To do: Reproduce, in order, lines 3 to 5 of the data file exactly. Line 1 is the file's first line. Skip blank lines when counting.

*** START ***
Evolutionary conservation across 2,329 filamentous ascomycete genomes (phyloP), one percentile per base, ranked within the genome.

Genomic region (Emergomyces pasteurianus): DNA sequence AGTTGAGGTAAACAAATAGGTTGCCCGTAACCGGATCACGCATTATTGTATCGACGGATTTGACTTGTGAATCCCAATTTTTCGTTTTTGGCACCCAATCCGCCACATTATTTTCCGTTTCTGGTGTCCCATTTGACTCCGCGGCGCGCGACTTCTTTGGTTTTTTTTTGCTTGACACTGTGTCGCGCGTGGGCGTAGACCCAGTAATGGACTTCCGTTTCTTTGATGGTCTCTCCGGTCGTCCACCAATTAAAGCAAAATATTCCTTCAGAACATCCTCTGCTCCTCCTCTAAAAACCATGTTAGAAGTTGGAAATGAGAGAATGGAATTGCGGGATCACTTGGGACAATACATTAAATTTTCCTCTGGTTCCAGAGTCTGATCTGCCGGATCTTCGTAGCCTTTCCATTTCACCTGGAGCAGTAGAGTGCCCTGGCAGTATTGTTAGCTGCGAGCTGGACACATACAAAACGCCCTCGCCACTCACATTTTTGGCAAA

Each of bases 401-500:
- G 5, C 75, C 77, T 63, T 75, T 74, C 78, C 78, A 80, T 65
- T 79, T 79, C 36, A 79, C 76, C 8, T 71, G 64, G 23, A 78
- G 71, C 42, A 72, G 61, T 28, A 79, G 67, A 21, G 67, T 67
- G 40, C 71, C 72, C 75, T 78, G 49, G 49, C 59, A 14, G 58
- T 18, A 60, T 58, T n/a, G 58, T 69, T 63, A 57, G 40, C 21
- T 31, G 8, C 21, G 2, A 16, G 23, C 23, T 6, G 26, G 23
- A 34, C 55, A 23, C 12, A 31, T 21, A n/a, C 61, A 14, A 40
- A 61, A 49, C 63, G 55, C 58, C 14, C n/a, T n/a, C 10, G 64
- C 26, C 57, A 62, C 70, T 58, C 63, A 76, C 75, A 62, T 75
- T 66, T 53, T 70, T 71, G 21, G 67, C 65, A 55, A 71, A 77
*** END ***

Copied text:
Each of bases 401-500:
- G 5, C 75, C 77, T 63, T 75, T 74, C 78, C 78, A 80, T 65
- T 79, T 79, C 36, A 79, C 76, C 8, T 71, G 64, G 23, A 78